Issuu on Google+

A conversation with the last ....on the Eugene Cernan Forty years have passed since he left mankind’s last bootprint on the Moon, but Gene Cernan is a man focused on the future. He strongly believes that inspiring dreams within children, and encouraging STEM education is the path to a future where we walk on the Moon again. Apollo 17’s Gene Cernan and Harrison Schmitt recently spent more than a half hour apiece discussing a variety of topics with RocketSTEM. The phone interviews were conducted by Chase Clark, with assistance from Anthony Fitch. The conversations have been edited for length. Cernan: “What we have to do is reenergize young kids’ imaginations. Challenge them to do things they didn’t think they were capable of doing. This is what real STEM programs are all about. It’s not just teaching math and science and technology. That will come. I’ve always felt that if you can get a kid’s attention, make learning fun, you can teach them, or they can learn anything along the way. That’s what our National Flight Academy 12 12 down in Pensacola, (Fla.) is really all about. Using aviation as the hook. Not to make aviators out of everybody, but hopefully doctors and scientists and engineers and teachers and all the things we need so desperately in this country. “It starts with that age group, when you get a kid’s attention and they can look for something to hold onto. For my generation the challenge was not just for those in the space program, but the challenge for the country in my generation’s time, was to do something that had never been done before. To go forth to where we have never been before. And we did it. “Now we have to impart that kind of challenge, that kind of dedication and commitment into young kids and give them something that they can latch onto. “I would like to see a commitment for us to go to the Moon. I don’t care if it’s in the next 10 or 40 years. The time frame is less important than the direction we take and give this generation collectively. give my grandkids, something to challenge them, something to look forward to. Out of that challenge, and I think one of the greatest spin-offs of the space program, particularly in those early days, was education, because I have young men and young women in their 40s and 50s coming out to me today and saying ‘Captain Cernan, thank you. I am an engineer. I am a technician. I am whatever I am because of what you did.’ Well it wasn’t what I did. It was what we, the nation, did at that point and time. “I think that is the underlying foundation for some real serious STEM programs, but they all need a hook. You can’t just put a book in front of a kid and say read it. You’ve got to have a reason to want to read it. It’s got to be a challenge to them. “ “The Flight Academy is – if anything – it’s Space Camp on steroids. We really are a high tech motivating operation. To have a kid come out of there and say ‘I didn’t know I could do that. Hey, I led a team of kids. Hey, we did it.’ And the kid can come out and, if they know they are capable of doing something they didn’t know they could do to start with, there’s nothing they can’t do in their lives. That’s what the foundation of a STEM program like the Flight Academy is all about.” Since leaving the Moon for the last time in 1972, mankind has not ventured beyond low Earth orbit. For Cernan, the Apollo 17 voyage marked the end of a distinct era in space exploration. Cernan: “There are two different space programs. Both technologically, philosophically and spiritually. One is an Earth orbit. And one is when you leave this planet of ours Continued on page 14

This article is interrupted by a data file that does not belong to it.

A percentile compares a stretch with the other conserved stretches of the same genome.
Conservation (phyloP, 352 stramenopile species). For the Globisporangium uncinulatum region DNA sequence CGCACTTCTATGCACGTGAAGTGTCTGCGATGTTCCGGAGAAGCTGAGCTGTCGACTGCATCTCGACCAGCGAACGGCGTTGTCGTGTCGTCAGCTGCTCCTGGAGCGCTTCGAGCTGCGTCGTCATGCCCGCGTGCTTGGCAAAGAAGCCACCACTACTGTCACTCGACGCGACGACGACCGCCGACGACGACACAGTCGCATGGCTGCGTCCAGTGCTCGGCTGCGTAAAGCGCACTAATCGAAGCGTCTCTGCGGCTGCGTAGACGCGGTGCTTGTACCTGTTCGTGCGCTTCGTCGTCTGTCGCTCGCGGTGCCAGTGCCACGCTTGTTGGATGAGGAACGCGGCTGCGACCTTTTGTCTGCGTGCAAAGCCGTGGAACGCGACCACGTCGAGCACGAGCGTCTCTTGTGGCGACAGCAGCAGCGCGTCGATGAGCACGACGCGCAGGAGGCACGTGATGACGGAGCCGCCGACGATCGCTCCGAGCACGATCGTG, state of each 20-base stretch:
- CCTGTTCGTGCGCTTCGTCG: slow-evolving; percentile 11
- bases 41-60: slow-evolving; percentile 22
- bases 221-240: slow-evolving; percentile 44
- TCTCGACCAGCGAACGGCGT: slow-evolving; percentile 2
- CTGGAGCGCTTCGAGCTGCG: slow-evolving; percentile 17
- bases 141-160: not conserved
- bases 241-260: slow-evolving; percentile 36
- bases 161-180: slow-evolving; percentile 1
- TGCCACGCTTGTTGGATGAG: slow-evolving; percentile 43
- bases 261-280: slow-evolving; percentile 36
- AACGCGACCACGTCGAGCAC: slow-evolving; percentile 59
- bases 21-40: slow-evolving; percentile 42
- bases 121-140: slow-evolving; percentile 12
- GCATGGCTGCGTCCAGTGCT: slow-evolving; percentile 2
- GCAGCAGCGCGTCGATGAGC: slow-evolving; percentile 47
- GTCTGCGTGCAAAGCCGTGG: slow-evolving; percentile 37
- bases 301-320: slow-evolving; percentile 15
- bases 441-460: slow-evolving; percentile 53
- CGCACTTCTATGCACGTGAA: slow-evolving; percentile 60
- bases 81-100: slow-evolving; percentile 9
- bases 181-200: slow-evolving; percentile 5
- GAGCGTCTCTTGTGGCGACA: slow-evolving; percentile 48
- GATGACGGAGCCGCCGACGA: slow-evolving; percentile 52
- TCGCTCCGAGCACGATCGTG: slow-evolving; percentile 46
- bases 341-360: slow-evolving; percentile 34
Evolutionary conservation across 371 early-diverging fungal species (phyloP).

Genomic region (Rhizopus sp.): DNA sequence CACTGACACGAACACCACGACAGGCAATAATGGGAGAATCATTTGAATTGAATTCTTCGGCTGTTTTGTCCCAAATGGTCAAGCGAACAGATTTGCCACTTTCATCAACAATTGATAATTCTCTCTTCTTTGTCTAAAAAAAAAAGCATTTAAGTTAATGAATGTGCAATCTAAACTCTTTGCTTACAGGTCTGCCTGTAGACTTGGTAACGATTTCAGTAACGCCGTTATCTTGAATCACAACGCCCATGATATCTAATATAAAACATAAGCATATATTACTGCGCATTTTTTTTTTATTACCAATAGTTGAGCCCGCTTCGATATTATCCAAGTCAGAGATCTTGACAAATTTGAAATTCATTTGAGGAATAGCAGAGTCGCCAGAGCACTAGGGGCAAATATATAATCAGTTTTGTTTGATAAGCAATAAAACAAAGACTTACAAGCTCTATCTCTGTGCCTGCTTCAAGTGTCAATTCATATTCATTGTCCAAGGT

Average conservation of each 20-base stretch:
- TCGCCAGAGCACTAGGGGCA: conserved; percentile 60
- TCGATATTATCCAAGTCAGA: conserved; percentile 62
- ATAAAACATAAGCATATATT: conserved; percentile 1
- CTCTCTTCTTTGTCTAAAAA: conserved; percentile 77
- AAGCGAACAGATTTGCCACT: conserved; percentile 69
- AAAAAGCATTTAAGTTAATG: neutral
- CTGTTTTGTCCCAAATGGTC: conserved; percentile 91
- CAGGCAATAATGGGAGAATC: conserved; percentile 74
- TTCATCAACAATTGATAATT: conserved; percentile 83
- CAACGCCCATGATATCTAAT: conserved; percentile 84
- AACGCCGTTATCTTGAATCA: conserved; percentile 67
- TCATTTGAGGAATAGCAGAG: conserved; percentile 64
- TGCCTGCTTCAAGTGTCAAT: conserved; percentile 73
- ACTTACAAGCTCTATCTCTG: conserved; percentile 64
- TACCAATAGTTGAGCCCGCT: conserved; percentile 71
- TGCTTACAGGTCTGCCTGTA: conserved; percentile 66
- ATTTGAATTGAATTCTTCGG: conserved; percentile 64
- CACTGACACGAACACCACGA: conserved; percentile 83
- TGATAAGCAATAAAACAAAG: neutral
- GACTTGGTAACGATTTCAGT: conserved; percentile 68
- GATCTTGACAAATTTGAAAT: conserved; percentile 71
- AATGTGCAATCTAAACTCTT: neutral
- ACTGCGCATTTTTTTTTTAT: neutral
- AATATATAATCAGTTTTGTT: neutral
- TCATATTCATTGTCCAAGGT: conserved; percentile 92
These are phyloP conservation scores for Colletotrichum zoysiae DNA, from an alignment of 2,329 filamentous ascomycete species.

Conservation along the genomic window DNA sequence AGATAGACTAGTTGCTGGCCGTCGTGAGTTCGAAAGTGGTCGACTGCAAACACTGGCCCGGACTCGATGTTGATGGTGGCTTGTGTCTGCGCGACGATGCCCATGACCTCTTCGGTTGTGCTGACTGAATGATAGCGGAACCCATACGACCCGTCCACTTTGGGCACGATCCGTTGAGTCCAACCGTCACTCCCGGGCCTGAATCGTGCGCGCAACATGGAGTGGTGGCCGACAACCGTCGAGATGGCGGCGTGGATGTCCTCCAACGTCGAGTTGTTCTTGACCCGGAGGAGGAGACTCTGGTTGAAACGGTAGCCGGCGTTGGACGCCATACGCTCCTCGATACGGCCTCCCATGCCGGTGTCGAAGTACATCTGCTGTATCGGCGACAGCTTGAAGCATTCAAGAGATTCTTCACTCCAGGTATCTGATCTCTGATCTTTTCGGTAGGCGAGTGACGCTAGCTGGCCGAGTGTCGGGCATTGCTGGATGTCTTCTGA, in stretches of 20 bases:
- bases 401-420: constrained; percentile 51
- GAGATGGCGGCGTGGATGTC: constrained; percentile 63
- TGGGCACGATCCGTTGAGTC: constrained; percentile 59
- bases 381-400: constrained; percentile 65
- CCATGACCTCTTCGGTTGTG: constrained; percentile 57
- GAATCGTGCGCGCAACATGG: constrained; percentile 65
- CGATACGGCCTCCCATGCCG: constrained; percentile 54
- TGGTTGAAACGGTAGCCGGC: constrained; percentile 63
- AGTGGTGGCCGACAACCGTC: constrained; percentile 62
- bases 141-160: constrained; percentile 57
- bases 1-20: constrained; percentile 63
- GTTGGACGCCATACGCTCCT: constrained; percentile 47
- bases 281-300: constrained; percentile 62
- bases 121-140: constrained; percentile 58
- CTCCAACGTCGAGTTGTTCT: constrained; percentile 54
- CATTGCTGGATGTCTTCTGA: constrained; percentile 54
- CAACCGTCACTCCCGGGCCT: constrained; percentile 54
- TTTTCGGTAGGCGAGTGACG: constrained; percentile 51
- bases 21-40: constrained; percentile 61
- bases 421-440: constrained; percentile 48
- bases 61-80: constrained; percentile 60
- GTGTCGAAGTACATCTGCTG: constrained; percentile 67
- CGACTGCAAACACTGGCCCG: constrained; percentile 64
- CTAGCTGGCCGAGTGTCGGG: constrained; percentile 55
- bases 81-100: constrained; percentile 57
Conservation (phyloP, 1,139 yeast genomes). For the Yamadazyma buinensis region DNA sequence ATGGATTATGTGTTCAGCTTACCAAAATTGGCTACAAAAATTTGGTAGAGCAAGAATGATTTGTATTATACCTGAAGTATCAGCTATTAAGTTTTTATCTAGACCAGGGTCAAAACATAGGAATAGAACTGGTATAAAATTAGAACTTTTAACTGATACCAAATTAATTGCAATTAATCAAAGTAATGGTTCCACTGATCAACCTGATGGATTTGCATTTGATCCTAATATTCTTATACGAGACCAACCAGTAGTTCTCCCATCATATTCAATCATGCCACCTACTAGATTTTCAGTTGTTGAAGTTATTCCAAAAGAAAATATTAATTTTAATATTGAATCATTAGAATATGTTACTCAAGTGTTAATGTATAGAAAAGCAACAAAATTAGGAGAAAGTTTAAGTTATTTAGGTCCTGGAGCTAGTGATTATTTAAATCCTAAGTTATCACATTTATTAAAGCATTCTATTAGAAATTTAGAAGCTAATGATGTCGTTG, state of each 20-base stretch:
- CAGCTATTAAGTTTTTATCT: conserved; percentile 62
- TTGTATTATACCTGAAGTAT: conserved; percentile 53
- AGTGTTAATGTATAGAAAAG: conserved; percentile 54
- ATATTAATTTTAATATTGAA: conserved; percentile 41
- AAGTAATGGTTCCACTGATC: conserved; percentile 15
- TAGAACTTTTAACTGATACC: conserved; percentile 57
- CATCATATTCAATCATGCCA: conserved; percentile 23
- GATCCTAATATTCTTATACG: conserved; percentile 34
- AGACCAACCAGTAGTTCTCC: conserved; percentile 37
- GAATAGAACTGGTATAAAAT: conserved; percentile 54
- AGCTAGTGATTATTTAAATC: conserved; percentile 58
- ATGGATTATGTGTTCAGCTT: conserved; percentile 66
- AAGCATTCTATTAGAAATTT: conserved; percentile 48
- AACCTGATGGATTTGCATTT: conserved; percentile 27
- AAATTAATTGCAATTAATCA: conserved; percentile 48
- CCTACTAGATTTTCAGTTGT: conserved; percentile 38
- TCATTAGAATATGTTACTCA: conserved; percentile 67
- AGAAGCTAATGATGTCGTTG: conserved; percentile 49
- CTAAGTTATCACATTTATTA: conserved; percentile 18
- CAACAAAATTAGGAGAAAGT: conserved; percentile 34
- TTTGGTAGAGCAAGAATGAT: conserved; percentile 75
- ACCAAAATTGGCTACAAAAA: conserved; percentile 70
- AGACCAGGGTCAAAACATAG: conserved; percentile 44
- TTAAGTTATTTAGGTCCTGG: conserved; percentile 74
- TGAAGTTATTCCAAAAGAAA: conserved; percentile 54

RocketSTEM - January 2013

Related publications